Making your own ice cream sandwiches is worth the effort, because you can choose your own filling, they taste better — and you can say, “I made these myself.”
We know. Ice cream sandwiches are right there in your grocer’s freezer case. Why would you fuss and make your own?
Well, for the reasons that anyone bakes: The wafers are fresher. The fillings can be customized to your taste. Mostly, though, there’s an undeniable satisfaction in baking from scratch. It shows you care and, in the case of ice cream sandwiches, that you’re literally cool.
The trick is getting the ice cream between the wafers without it all becoming a melty mess. A tour of the Internet reveals various strategies — cutting and filling, filling and freezing, stacking and cutting, glopping and dripping. Thanks to a series of experiments (you’re welcome), we think we have the process down cold.
The key is planning ahead.
The first step is transferring a carton (1.5 quarts) of your choice of ice cream into a 9-by-9-inch pan lined with parchment paper, spreading it into an even layer, then letting the ice cream freeze solid once again. Give it 24 hours. Also, premium ice creams freeze harder than other ice creams.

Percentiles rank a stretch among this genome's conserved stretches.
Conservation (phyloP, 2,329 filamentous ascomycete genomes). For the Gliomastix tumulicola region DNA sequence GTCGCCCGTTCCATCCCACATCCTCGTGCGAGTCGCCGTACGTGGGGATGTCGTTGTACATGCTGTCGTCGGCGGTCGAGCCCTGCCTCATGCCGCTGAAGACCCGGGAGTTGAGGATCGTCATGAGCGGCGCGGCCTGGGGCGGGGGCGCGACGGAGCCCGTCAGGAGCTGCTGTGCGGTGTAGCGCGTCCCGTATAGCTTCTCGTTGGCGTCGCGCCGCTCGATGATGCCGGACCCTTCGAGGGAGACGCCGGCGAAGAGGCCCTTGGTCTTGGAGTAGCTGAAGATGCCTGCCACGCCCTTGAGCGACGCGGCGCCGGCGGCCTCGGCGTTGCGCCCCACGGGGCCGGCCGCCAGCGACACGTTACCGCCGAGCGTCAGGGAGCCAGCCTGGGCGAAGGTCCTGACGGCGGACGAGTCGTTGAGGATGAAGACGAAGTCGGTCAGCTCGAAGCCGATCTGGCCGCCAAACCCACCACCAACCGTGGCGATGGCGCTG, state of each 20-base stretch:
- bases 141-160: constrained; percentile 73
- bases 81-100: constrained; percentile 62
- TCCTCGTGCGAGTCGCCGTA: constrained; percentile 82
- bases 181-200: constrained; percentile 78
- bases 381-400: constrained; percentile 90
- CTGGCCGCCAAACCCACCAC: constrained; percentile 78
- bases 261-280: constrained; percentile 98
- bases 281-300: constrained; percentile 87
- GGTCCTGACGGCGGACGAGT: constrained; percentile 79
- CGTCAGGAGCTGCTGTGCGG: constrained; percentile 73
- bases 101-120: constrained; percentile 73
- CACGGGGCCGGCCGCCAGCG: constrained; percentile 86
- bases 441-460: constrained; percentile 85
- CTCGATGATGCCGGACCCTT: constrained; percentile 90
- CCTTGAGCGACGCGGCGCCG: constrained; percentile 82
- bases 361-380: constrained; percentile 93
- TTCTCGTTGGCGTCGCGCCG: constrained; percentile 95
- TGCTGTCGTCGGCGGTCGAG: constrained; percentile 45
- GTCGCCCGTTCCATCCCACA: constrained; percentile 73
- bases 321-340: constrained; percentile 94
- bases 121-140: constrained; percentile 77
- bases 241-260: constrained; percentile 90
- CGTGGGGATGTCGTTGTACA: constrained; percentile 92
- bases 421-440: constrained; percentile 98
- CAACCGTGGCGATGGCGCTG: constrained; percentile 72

Now, a word about the chocolate wafers themselves: We’re purists here; no using actual cookies and squishing them around a scoop of ice cream. The chocolate wafer — like a thin brownie — is integral to this treat. It must be firm enough to handle, yet soft enough that it yields to a bite without oozing ice cream.
We made two large wafer squares, then made a sort of giant ice cream sandwich we then cut into shapes. We made nine (3-inch) Klondike-like sandwiches, but you also can cut rectangular, or even triangular, shapes.
Whatever you do, immediately wrap each sandwich individually in plastic wrap and place in the freezer for another couple of hours before serving. This melds the sandwich together and lets the wafer soften just a bit.
The moment of assembly is a good excuse for enlisting a helper: One cuts, one wraps. (Don’t worry; you can do this solo. Just don’t answer the phone.)
Consider these a grab-and-go dessert. You can doll them up by dipping the edges in sprinkles, toasted coconut, candied ginger, chopped peanuts — you get the idea. Or just enjoy them as the perfect handheld combo of ice cream and chocolate. Having a supply of customized treats in your freezer is … wait for it … pretty cool.